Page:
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  • Karnie | March 22, 2011 3:13 AMReply

    Meant Chuck Russell version. Havent seen the other.

  • Karnie | March 22, 2011 3:11 AMReply

    The Blob by far is the best alien/blob invasion movie ever! I just saw it and man what can I say this movie doesnt lack brilliancy! It is insanely incredible! If you havent seen it yet -watch it! It will blow your mind. Special effects-amazing, acting -amazing, directing -beyond!

  • Commander Adams | March 18, 2011 1:15 AMReply


    Maybe if you actually argued with evidence instead of the simplistic "I'm right-you're wrong!" form of reasoning that passes for film criticism and popular film writing nowadays, it would be possible to take your opinions more seriously.

  • Christopher Bell | March 17, 2011 12:10 PMReply

    With all due respect, Commander (I appreciate your work on the field)...

    you're wrong.

  • Commander Adams | March 17, 2011 9:55 AMReply

    The Thing from Another World a B-? Hello, this was acknowledged for years as a masterpiece by every esteemed critic, has what is probably the best script of any SF film of the era, and is far more deserving of an A+ than Carpenter's ridiculously overrated gorefest, whose popularity says more about the obsessive cult of Carpenter (which is also why people think a movie as moronic and simple-minded as They Live is worth anything) and the uncritical nature of today's sci-fi fanboys.

    This Island Earth a D-? The only reason people think this is bad is that it was on MST3K. It's imaginative, intelligent, and even manages to be poignant at times. It has the same nuanced approach that made the contemporary Battlestar Galactica so interesting.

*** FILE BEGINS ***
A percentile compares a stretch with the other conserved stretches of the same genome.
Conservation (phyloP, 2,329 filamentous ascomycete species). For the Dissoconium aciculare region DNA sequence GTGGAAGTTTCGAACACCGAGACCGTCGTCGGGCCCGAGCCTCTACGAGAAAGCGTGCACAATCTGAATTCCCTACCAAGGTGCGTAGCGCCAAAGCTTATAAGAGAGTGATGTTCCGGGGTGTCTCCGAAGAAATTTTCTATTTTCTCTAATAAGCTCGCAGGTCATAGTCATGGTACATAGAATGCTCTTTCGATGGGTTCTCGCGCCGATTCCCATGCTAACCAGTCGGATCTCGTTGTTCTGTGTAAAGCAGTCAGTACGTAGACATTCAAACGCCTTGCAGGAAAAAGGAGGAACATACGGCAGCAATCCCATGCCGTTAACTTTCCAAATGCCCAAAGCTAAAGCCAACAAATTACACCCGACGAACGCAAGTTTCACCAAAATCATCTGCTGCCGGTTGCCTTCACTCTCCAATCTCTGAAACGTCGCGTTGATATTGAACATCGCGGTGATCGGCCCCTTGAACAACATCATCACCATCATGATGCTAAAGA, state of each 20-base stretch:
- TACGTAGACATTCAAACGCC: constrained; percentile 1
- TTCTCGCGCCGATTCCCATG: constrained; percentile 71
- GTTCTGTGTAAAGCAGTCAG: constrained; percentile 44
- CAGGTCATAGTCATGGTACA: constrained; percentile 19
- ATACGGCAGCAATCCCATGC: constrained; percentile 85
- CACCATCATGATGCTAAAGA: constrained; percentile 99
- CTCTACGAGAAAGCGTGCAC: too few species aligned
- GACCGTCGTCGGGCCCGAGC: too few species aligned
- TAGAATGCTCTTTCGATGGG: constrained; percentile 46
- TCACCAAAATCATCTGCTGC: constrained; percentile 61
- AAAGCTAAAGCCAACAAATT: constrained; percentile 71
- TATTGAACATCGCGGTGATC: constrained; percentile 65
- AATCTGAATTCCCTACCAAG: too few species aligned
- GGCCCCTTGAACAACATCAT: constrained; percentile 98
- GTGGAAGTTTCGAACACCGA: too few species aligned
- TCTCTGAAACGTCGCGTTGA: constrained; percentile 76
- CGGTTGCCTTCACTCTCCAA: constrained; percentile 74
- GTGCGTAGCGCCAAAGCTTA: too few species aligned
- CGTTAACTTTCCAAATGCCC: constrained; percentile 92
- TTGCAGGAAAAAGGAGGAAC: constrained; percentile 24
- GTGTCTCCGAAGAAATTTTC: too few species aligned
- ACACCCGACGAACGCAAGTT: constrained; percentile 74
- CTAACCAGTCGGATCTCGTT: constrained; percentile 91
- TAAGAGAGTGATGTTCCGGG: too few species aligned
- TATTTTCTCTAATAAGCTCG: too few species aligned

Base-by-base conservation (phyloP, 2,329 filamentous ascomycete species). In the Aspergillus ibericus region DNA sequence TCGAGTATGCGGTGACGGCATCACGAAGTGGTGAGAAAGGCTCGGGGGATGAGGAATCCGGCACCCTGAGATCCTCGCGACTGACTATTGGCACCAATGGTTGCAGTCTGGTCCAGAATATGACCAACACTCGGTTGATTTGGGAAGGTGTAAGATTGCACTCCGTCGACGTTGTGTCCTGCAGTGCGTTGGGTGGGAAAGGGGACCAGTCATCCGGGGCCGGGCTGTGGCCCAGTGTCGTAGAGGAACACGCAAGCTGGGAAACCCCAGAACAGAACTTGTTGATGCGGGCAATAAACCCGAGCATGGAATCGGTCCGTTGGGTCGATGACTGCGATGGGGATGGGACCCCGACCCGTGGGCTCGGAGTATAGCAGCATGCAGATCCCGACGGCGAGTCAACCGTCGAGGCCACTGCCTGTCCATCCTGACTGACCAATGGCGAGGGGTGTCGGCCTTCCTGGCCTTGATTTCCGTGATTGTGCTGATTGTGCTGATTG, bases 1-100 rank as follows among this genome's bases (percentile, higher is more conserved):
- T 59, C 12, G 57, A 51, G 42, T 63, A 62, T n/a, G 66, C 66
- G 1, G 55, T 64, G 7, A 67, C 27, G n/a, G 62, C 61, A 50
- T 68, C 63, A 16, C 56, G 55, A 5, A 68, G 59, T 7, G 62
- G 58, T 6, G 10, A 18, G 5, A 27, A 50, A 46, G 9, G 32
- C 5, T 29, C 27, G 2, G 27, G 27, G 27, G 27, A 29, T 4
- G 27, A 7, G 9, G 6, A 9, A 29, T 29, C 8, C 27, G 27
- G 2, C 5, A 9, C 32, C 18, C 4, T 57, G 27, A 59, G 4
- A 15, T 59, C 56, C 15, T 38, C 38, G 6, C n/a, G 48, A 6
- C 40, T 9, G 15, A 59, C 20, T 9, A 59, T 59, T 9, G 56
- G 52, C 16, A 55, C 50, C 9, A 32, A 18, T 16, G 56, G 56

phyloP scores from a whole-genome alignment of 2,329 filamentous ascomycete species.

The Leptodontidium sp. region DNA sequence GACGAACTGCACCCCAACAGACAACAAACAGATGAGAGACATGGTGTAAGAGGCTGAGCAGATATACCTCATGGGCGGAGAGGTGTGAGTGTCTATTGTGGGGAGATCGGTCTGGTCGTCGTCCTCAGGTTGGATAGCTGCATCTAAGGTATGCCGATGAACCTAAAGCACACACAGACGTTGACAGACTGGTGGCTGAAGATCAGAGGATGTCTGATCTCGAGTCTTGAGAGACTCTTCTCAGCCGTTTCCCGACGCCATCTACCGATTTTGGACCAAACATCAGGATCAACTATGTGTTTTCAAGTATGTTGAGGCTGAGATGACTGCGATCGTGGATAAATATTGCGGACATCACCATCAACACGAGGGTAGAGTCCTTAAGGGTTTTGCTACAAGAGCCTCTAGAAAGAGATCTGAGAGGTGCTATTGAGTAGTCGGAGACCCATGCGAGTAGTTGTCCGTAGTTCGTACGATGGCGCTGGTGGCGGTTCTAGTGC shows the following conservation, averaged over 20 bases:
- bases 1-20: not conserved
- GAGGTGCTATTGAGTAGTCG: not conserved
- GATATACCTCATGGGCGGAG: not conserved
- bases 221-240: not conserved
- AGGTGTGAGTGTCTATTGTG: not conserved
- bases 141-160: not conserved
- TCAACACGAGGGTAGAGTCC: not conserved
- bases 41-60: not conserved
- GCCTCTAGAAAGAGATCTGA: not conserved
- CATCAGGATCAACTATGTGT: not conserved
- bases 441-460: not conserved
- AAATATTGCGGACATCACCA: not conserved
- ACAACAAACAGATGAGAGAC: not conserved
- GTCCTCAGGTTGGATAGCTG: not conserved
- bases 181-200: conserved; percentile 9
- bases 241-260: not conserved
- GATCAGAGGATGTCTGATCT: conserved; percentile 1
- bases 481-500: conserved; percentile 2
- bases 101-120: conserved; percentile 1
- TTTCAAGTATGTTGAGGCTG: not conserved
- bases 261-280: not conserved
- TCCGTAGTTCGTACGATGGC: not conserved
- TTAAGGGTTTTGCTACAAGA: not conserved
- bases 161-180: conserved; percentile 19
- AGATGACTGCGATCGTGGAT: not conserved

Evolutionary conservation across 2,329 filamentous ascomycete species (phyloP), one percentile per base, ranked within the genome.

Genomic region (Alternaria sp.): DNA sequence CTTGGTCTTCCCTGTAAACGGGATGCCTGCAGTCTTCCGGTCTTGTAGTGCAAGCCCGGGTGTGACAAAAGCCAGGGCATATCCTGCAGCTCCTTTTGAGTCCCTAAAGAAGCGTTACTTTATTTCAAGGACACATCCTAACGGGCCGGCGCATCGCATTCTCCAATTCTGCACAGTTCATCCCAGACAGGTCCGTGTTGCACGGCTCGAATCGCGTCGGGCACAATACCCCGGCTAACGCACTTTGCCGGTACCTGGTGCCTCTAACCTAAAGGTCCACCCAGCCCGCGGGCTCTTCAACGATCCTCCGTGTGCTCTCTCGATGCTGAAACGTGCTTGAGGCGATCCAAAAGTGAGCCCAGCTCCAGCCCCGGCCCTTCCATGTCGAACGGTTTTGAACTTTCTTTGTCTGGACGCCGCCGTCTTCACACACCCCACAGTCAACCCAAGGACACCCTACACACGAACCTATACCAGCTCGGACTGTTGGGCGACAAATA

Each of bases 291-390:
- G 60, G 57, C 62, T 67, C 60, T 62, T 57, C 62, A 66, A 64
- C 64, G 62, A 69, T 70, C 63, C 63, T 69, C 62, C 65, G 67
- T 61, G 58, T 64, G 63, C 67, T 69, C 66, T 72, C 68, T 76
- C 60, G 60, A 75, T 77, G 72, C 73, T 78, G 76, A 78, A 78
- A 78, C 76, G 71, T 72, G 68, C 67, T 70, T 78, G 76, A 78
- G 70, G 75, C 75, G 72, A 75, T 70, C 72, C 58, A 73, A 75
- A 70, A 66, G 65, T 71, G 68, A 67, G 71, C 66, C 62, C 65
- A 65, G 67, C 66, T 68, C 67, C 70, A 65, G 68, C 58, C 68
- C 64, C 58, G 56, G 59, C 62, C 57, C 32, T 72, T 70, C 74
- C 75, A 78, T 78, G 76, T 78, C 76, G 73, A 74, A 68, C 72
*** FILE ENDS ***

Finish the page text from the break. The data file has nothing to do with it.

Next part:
• Matt Greene | March 12, 2011 5:35 AMReply

    Saw Battle LA today, I liked it better than most seem to. As for the list, Monsters is a great idea ruined by some terrible acting and Signs is supremely stupid for the reason simon wrote above. A lot of the 50's stuff is an acquired taste and gets seen with rose colored glasses because "it was the 50's" but I'll take this over a lot of that. War if the Worlds has too many flaws to be held up as an example of much of anything.

  • Bryan | March 11, 2011 10:06 AMReply

    The Hidden is a nice little underrated gem from 1987. I haven't seen it in years, but remember really enjoying it.

  • simon | March 10, 2011 6:41 AMReply

    "Signs" if I remember correctly, the aliens are allergic to water, so they come to a planet where most of the surface is covered in water.

    yeah, really good stuff there. As if the writing wasn't on the wall as to what was to follow.

  • Rashad | March 10, 2011 6:10 AMReply

    I should say, I would rather the son be dead.

  • BuntyHoven | March 10, 2011 6:09 AMReply

    Nice to see Signs recognized for the top blockbuster that it is. It's easy to mock Shyamalan but that movie really was a great time. It's a genuine shame that he's gone to shit.

  • Rashad | March 10, 2011 6:06 AMReply

    The only problem with Spielberg's third act is its fidelity to the book. It switched the wife being randomly found, to the son being randomly found.

    The Tim Robbins scenes are very effective, and Cruise is fantastic in them

  • rotch | March 10, 2011 5:52 AMReply

    How nice is to see that time has given Mars Attacks! the love it deserved upon release. It is Burton's last good movie (although a case can be made about Sweeney Todd)